Basin-wide wave fields from the storm were available from the HARMONIE-forced hindcast, which – while capturing the period and direction accurately – overestimated the significant wave height at both wave buoy locations (Fig. 5). A calibration against Bothnian Sea and Finngrundet buoy observations from 1–3 January determined a 20 % positive model bias in the significant wave height, which was corrected for in the entire Gulf of Bothnia model data. Figure 6 shows that the significant wave height exceeded 8 m in a wide area south of the Bothnian Sea wave buoy, even reaching 9 m in the southernmost part of the basin. We consider these calibrated model results reliable, as they even capture the small-scale features near the Finngrundet buoy accurately. In the Bay of Bothnia (north of the Bothnian Sea, Fig. 1) the significant wave height exceeded 6 m, which is higher than the maximum value of 4.6 m that FMI's wave buoy has measured in the middle part of the basin since 2012. Nevertheless, no wave buoy data were available from the Bay of Bothnia for the storm, and these modelled values are therefore less reliable.
Even though the coast of Bay of Bothnia – including the narrow passage to the Bothnian Sea – typically freezes already in December (SMHI and FIMR, 1982), the sub-basin was almost ice-free on 1 January 2019. We still estimated that the waves propagating from the Bay of Bothnia probably had none to little effect on the sea state at the Bothnian Sea wave buoy (see Appendix A). On the other hand, the coasts of the Bothnian Sea are also frequently frozen in January. If this would have been the case in 2019, the narrower fetch geometry would have lowered the maximum wave height.
We now present results obtained from fitting the theoretical distributions of Sect. 3.3 to the data sets presented in Table 1. On average the GEV and GPD distribution were thin-tailed (ξ<0), with the WAM data sets resulting in slightly higher values for the shape parameter ξ than the SWAN data (Table 2). Nonetheless, the 95 % confidence intervals typically contained ξ=0. The shape parameter of the GPD fit increased with higher thresholds, which indicated that the highest wave heights were better captured by an exponential type distribution (ξ≈0). For the block maxima, the GEV shape parameter typically resembled that of a GPD fit using the lowest threshold u=4.0 m (with the exception of WAM-χ2).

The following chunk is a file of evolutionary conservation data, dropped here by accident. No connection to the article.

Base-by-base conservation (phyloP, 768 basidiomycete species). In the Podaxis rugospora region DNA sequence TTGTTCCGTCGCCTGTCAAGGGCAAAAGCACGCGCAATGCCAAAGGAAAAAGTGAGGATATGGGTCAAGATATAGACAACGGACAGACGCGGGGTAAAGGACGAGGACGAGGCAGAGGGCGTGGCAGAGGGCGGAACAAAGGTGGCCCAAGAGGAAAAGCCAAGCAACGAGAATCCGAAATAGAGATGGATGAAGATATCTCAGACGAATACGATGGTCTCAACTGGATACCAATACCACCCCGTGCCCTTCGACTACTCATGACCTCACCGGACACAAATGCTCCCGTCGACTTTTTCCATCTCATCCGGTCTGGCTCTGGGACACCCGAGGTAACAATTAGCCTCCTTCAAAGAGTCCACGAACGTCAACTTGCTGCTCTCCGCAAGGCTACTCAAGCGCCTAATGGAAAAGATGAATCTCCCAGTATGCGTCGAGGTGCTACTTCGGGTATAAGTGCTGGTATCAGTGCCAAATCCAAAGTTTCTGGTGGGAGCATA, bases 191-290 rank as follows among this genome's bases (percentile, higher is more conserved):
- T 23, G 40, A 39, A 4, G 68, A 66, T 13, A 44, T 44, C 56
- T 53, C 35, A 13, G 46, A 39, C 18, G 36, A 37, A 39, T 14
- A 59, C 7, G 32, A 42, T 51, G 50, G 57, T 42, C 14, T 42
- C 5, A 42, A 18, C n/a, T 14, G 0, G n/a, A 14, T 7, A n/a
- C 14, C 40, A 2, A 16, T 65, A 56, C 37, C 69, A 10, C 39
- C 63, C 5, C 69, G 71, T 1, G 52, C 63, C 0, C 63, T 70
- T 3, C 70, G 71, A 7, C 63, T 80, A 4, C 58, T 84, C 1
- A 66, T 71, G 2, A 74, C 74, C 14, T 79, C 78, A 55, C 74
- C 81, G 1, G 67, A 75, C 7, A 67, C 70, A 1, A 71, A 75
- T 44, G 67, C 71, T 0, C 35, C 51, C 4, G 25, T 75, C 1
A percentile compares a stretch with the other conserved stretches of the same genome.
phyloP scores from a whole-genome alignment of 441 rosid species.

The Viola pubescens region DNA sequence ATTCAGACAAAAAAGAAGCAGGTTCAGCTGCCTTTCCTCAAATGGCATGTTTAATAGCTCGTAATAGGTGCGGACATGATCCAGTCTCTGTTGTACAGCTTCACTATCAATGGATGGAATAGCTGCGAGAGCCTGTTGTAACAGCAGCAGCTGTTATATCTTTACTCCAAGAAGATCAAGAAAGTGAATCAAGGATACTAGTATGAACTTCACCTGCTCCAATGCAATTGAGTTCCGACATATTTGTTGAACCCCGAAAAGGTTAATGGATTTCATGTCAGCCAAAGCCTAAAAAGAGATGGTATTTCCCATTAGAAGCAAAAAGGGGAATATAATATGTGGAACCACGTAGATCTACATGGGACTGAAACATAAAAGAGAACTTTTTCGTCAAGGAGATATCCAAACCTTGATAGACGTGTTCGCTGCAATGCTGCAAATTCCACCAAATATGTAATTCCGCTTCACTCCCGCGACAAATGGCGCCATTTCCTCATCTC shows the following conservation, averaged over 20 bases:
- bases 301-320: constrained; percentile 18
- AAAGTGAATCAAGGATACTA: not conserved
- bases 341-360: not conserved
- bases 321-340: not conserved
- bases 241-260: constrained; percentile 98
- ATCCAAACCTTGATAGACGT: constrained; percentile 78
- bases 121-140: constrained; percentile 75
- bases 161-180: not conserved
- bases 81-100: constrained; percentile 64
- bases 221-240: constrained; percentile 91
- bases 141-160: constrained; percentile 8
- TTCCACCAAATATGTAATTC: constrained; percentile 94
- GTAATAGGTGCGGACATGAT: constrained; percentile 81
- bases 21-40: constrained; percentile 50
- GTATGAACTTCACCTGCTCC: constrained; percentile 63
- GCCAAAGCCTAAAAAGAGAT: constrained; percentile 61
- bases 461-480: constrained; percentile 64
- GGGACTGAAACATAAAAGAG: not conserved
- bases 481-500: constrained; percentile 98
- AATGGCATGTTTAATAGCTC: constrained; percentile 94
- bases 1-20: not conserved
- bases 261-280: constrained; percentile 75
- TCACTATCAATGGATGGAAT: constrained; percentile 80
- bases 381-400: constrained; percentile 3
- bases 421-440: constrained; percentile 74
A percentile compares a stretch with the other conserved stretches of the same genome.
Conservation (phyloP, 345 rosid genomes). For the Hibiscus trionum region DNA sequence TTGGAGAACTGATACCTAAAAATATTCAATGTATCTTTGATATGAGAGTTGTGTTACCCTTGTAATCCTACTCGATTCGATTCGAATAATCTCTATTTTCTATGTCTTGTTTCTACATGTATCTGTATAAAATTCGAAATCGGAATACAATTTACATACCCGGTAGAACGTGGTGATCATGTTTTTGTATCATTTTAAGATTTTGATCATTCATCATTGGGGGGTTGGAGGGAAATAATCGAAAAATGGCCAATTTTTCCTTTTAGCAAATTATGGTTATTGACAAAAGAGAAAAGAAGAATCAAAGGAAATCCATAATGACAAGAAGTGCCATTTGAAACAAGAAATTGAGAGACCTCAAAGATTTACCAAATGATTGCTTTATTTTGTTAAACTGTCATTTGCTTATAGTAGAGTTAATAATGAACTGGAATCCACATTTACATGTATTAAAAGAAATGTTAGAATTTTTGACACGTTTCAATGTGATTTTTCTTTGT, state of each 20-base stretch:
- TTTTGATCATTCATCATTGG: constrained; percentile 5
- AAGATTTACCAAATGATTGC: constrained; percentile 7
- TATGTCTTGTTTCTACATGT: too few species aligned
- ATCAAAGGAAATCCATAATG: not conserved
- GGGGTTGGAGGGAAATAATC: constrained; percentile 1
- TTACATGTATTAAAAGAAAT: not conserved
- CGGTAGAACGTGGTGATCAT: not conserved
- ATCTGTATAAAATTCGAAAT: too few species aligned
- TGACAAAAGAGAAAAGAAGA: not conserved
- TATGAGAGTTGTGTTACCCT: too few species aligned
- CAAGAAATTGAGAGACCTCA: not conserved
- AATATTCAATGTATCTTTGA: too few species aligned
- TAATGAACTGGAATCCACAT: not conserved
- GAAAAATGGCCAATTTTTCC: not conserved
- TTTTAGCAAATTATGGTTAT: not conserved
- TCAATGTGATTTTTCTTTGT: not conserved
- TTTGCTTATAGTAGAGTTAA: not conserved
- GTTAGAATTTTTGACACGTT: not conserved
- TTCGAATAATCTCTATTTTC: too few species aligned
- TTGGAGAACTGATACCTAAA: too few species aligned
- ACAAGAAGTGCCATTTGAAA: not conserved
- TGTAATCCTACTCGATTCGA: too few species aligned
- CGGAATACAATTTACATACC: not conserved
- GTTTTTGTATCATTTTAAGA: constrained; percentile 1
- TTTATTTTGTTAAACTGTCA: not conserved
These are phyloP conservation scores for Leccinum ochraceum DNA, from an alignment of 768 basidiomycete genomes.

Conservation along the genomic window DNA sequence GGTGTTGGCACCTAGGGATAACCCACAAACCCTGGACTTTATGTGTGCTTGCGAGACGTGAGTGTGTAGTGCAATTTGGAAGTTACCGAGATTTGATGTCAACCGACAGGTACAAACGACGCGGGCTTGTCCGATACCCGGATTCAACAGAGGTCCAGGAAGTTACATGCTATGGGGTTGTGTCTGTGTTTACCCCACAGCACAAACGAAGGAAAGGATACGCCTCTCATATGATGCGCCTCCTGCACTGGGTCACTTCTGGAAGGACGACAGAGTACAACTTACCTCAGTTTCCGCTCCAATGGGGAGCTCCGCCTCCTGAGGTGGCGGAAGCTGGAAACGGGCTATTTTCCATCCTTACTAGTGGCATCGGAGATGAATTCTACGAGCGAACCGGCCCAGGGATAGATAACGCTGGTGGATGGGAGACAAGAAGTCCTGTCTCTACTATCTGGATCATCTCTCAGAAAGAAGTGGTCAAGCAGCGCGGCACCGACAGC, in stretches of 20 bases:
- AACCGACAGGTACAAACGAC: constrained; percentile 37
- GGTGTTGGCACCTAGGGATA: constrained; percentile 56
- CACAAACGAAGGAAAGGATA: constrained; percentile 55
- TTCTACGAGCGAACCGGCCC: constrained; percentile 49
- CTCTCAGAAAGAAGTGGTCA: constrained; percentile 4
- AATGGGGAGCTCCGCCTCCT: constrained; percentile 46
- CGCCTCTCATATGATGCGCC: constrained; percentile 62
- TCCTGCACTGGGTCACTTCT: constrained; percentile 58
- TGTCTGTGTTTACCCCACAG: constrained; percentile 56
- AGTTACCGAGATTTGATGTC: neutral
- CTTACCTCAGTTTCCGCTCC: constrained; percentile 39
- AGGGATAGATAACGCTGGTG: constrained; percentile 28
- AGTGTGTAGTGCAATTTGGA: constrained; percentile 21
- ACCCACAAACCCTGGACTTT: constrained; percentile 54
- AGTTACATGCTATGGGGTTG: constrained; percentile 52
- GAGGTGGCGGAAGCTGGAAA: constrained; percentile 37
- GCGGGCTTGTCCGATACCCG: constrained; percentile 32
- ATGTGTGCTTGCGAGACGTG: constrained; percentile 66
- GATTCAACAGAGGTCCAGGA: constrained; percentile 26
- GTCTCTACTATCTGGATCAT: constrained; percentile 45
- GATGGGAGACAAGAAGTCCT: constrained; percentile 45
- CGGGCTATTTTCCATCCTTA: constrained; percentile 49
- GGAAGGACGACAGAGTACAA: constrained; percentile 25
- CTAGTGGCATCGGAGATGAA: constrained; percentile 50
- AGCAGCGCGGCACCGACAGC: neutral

Table 3 summarises the return periods estimated from the different distributions and data sets. We make four observations.
Fixing ξ=0 vs. GEV and GPD. The negative shape parameters of the general distributions (GEV and GPD) resulted in longer return period estimates compared to the specific distributions (Gumbel and exponential). Increasing the threshold in the POT method resulted in shorter return periods when using the GPD distributions. In contrast, the exponential fits gave longer return periods when the threshold was increased. For the highest threshold, u=5.0 m, the results of the GPDs were close to those of the exponential distributions, which is consistent with ξ being near 0.
POT vs. annual maxima. The results from POT data were most consistent with those from annual maxima when using a threshold of 4.5 m (for χ2 data) or 4.0 m (for filtered data). This difference might be explained by the lower values in the filtered data, even though 4.5 m is in the 99.8th percentile for both data sets.
Filtered vs. χ2 data. Using filtered data led to consistently shorter estimates for the return period compared to using the χ2 data sets. This was the case for all distributions and both sources of model data (SWAN and WAM). When the specific distributions were fit to filtered data, they gave return periods that were, on average, 64 years (44 %) shorter than for χ2 data. For the general distributions this difference was 309 years (57 %).
SWAN vs. WAM hindcast. The general distributions were sensitive to the choice of primary model hindcast: a change from SWAN to WAM reduced the estimates from the GEVs and GPDs by an average of 149 years (40 %). In contrast, the Gumbel and exponential distributions were consistent between the different sources of model data, with a difference of only 6 years (7 %).
The GEV and GPD fits were heavily influenced by significant wave heights below roughly 5 m, thus representing the extremes less accurately than the Gumbel or exponential distributions (Fig. 7). This influence – seen as a downward curvature in the fits of Fig. 7 – was more severe for the GEV compared to the GPD (u=4.5 m). Also, fitting a GPD with a 4.0 m threshold exacerbated the effect (not shown here, but figure available as Supplement; also see Table 3).